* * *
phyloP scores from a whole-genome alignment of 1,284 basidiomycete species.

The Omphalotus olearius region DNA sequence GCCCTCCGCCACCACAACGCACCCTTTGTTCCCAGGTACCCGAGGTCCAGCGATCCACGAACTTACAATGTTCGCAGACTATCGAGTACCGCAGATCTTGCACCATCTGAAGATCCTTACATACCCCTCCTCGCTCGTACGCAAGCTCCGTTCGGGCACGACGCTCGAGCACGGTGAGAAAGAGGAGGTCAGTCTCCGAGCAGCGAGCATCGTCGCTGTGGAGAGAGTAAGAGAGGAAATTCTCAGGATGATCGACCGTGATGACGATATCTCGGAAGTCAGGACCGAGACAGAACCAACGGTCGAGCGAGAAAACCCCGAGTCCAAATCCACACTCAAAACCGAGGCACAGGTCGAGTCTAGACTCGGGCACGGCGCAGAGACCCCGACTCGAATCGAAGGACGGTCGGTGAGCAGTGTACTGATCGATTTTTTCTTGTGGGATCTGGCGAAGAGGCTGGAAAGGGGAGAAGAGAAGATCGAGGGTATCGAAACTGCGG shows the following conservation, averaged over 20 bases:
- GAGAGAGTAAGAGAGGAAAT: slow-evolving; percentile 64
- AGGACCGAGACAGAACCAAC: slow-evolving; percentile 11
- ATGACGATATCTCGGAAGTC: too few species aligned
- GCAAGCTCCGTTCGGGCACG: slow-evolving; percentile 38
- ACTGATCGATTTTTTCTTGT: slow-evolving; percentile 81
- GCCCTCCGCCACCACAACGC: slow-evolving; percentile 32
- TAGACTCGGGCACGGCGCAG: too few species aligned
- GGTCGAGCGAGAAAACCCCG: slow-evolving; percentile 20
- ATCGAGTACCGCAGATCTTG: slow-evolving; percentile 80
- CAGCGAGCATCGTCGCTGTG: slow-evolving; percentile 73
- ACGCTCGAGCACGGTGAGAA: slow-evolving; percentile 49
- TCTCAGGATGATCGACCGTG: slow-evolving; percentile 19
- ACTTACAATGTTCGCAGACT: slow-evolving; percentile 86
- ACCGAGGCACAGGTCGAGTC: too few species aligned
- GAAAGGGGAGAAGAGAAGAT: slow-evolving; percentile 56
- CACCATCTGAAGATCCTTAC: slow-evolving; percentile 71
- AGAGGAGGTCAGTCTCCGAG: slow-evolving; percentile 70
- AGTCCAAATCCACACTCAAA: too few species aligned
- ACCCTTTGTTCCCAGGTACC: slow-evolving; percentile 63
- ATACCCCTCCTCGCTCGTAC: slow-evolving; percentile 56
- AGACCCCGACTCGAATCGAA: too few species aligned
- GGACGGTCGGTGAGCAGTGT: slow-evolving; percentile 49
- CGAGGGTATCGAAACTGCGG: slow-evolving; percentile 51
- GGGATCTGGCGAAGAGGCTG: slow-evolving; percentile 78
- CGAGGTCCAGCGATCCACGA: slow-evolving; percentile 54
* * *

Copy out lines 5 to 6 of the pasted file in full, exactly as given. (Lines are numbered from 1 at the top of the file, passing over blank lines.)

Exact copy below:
- ATGACGATATCTCGGAAGTC: too few species aligned
- GCAAGCTCCGTTCGGGCACG: slow-evolving; percentile 38